By Karen Ferraiolo
George Jelen, our friend and colleague in the information systems security community, died of an aortic aneurysm on September 1, 2000.
For the last five years he was a private consultant to corporate clients on systems security and privacy issues.
George joined the National Security Agency in the late 1950s and retired in 1995 as special assistant to the chief of information systems security's (INFOSEC) customer services and engineering group. Among the previous positions he held there were senior agency representative to the Defense Department and director of operations security, in which he handled internal-security matters. As a member of the Senior Cryptologic Executive Service, George became the Chief of the Office of Research and Development at the DoD Computer Security Center, which evolved into the nation's central leadership and performance organization for information security R&D in the 1980s. Numerous themes were initiated and carried forward because of George's deep understanding and intuition. He conducted research in information security under a special scholars program at Harvard University. In this program, George produced a thesis that continues to stand on its own as a landmark paper in our field. It was published by Harvard's Center for Information Policy Research as INFORMATION SECURITY: AN ELUSIVE GOAL in April 1984.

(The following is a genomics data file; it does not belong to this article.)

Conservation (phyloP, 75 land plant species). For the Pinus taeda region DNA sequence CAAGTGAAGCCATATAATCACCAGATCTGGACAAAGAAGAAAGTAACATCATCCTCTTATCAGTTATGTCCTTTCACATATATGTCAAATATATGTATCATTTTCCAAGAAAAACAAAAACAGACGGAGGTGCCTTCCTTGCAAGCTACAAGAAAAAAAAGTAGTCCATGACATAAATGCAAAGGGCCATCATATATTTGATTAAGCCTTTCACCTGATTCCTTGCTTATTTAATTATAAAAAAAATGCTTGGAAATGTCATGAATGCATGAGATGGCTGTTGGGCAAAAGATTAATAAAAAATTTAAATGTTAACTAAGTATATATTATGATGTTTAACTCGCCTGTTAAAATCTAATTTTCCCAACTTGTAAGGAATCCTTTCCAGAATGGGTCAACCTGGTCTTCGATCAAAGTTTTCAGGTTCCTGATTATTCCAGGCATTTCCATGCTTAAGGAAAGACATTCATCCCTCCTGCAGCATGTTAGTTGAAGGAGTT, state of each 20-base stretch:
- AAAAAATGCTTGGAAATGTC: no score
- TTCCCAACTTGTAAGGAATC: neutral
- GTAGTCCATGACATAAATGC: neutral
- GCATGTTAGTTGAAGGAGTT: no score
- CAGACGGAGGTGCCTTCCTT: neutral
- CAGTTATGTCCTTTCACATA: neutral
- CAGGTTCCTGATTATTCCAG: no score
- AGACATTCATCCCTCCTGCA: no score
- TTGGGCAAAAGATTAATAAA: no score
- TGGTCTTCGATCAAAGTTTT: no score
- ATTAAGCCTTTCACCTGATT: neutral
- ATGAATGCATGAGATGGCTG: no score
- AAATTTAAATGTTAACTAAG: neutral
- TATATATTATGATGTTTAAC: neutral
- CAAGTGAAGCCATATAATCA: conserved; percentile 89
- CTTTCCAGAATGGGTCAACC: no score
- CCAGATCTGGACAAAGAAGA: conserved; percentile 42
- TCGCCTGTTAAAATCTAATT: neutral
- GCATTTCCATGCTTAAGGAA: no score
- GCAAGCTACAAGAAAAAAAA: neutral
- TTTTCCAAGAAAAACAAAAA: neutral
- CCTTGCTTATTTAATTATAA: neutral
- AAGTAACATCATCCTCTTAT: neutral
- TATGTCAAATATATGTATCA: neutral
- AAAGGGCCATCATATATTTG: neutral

In the last several years, he was instrumental in forming the International Systems Security Engineering Association (ISSEA) and helping to form the momentum needed to move the SSE-CMM and other seminal work into a close relationship with the mainstream of information security thinking. He served as the Director of Community Development, building both ISSEA corporate and individual membership, worked as program chair for ISSEA's annual conference, and initiated the publishing of a textbook on security engineering.